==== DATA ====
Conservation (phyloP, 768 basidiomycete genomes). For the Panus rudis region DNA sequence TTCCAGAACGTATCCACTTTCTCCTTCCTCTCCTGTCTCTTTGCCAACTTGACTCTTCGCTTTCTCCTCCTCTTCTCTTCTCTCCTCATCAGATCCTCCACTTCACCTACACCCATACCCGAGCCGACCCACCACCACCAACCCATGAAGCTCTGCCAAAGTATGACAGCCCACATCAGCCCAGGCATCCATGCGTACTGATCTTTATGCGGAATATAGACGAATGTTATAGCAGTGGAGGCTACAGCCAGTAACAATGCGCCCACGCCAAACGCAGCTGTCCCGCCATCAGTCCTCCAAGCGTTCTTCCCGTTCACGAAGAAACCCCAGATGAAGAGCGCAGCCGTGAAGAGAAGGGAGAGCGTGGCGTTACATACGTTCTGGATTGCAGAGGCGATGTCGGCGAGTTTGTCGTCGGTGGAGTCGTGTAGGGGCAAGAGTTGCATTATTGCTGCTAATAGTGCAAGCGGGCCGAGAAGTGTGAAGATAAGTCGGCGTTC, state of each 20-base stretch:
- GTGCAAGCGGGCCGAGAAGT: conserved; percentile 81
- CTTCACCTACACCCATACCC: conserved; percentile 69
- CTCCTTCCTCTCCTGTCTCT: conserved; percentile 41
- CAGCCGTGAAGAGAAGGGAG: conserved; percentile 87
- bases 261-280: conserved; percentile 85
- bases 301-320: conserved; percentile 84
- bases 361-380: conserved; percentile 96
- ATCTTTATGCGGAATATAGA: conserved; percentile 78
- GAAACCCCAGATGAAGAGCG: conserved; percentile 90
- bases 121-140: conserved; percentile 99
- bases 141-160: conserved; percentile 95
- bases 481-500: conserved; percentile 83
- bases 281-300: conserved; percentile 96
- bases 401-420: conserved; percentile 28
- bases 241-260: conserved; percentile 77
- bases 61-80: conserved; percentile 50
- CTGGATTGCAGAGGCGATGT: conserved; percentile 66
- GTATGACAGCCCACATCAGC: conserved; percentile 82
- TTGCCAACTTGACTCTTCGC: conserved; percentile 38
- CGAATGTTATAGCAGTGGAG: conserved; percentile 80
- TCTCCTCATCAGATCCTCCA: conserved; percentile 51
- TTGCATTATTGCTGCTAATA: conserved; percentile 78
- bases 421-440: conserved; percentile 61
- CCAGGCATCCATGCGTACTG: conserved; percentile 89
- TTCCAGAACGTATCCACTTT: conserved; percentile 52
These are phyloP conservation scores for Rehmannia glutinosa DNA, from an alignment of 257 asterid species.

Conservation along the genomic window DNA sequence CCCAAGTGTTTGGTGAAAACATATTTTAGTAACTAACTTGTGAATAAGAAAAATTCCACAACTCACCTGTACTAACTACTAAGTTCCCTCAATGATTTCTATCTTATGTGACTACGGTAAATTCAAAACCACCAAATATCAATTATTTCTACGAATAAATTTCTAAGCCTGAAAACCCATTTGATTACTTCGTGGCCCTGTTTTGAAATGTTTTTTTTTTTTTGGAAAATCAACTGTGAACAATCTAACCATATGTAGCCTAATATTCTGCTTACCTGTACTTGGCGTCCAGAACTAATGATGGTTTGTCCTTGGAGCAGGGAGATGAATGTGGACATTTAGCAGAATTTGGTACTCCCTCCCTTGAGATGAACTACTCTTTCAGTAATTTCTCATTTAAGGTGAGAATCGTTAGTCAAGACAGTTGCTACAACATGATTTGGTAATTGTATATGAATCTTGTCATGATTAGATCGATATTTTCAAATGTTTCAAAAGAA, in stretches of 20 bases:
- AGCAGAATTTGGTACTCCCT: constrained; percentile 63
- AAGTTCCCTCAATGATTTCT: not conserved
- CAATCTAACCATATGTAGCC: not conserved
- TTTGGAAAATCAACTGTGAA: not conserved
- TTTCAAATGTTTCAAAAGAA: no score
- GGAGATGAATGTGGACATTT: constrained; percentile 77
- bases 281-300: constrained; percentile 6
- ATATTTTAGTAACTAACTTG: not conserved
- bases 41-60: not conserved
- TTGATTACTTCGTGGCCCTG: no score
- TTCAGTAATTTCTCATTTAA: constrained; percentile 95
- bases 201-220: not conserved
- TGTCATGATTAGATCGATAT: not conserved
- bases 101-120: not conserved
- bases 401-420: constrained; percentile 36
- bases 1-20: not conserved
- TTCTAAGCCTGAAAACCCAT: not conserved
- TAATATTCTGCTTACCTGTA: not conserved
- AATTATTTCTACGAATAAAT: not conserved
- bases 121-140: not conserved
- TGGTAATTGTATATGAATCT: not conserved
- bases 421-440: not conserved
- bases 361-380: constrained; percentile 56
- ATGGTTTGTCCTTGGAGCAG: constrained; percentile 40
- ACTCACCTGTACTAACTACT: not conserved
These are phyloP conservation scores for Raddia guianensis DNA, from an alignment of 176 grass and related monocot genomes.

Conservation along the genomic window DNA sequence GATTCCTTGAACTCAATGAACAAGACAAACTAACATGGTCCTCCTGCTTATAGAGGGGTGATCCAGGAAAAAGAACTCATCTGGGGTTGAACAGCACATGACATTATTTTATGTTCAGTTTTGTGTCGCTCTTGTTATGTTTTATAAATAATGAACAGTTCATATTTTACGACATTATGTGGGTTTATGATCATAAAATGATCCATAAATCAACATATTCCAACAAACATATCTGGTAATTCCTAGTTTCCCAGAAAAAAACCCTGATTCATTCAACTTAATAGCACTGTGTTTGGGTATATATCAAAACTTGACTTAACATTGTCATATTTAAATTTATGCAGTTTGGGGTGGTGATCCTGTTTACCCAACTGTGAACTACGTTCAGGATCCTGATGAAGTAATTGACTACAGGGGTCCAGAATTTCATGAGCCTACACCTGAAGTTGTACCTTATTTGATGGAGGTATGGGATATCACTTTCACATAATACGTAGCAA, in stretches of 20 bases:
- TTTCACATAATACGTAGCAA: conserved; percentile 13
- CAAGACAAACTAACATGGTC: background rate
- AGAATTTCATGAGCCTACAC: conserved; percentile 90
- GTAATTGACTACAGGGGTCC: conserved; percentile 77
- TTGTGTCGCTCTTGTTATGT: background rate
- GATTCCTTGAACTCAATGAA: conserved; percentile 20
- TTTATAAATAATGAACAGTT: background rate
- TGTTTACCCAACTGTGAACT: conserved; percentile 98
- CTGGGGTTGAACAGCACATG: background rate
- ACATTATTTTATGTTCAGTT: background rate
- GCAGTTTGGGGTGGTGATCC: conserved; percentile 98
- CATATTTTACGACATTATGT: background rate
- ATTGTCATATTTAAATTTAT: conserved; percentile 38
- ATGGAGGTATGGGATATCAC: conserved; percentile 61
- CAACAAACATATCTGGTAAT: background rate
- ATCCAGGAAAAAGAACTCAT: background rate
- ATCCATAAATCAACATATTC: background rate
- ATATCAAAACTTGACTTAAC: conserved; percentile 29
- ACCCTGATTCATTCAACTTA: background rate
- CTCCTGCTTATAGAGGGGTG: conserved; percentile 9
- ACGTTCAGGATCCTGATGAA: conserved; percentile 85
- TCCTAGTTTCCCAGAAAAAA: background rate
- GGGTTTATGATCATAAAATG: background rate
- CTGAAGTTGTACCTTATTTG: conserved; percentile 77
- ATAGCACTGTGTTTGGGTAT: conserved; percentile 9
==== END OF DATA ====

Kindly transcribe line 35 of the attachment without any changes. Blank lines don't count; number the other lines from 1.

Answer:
- bases 281-300: constrained; percentile 6